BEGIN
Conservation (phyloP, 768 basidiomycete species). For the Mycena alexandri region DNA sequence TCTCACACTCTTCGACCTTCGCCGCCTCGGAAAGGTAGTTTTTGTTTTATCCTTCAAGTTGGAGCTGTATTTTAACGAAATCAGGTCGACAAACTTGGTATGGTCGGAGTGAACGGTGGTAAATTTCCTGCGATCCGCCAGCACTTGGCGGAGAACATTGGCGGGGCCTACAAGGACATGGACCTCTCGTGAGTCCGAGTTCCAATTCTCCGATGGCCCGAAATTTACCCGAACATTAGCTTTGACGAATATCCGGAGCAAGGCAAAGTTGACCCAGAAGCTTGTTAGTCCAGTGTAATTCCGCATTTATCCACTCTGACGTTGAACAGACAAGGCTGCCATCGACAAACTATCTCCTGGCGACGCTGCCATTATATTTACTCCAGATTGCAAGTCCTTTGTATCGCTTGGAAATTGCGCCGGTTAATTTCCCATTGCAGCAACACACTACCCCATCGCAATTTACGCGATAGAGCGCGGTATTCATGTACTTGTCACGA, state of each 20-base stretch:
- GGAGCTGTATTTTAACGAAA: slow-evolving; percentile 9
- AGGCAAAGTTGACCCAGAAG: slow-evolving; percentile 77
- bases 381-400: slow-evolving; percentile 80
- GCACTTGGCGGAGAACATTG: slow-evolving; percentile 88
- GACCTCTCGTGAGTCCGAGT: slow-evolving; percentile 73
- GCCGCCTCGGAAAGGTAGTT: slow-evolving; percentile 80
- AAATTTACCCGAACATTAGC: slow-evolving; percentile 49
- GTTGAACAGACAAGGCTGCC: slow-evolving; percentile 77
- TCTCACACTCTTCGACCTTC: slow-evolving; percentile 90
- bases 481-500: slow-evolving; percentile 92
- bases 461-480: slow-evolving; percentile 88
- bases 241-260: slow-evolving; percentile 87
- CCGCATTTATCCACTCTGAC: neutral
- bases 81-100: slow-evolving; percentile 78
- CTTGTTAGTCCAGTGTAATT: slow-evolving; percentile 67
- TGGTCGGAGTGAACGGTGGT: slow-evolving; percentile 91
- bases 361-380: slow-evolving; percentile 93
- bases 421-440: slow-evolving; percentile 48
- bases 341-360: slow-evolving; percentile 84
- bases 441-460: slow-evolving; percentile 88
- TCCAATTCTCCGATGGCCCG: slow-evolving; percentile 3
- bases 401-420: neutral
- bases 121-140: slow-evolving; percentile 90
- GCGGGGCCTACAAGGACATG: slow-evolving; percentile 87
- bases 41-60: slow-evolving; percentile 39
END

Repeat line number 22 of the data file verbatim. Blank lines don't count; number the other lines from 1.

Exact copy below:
- TCCAATTCTCCGATGGCCCG: slow-evolving; percentile 3